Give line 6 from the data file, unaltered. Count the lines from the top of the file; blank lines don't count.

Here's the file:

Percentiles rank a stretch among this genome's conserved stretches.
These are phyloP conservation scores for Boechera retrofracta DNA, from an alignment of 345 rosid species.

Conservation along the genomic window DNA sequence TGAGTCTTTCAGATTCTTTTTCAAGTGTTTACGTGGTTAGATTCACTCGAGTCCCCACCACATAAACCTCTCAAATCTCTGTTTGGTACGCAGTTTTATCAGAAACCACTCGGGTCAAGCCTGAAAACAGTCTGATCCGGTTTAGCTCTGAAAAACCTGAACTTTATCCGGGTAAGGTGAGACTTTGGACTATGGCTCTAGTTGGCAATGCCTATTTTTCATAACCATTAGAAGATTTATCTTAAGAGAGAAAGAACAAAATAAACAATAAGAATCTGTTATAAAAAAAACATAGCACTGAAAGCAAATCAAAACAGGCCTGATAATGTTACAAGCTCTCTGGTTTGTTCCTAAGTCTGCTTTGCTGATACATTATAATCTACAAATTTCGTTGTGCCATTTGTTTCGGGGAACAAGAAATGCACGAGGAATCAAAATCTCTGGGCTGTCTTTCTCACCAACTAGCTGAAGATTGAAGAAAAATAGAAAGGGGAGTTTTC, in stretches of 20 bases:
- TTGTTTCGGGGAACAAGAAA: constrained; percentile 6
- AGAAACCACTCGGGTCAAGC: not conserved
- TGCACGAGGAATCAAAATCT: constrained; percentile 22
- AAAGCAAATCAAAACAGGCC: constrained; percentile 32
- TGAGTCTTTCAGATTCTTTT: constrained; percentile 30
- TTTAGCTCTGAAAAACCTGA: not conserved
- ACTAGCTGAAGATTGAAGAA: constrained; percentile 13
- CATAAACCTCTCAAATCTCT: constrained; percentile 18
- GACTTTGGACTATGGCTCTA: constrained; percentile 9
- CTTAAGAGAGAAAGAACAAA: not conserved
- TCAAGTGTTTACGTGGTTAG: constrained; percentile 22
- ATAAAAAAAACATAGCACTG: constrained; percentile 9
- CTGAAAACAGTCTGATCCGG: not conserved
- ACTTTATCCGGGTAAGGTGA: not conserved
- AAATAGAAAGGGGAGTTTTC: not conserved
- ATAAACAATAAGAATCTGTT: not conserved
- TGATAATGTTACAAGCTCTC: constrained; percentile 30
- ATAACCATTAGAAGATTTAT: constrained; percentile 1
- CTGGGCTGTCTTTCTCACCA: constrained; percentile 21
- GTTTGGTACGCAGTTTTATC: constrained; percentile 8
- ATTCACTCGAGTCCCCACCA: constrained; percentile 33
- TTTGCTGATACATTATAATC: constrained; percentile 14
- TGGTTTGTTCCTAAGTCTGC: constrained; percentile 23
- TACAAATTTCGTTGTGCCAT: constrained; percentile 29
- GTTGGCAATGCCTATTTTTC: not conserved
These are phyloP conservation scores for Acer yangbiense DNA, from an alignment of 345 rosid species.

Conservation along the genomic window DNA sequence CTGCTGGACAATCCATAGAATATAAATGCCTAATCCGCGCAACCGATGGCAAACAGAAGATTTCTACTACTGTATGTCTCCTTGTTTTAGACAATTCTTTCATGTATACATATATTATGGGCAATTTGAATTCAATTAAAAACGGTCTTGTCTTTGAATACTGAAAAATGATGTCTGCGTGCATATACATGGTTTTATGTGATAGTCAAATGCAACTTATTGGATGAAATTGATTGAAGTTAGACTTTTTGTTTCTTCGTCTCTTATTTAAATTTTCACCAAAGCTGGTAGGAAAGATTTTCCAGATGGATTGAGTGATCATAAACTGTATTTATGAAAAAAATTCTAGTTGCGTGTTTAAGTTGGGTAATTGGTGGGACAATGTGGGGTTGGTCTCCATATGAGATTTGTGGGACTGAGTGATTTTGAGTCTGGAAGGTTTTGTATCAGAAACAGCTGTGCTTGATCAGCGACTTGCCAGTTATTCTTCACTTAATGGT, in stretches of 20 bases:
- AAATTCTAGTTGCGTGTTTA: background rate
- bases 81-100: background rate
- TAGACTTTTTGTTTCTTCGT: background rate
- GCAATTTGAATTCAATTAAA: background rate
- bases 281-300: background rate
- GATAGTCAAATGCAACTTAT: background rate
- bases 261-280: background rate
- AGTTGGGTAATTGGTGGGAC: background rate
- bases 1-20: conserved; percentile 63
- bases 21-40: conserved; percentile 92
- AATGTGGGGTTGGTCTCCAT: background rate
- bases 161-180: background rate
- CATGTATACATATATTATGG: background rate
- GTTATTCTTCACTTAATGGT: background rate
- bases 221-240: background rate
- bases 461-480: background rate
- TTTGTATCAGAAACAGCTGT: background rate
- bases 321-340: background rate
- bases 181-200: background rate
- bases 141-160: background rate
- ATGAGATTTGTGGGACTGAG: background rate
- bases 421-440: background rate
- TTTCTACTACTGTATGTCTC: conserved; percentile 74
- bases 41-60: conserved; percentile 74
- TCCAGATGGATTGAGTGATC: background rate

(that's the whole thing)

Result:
- TGCACGAGGAATCAAAATCT: constrained; percentile 22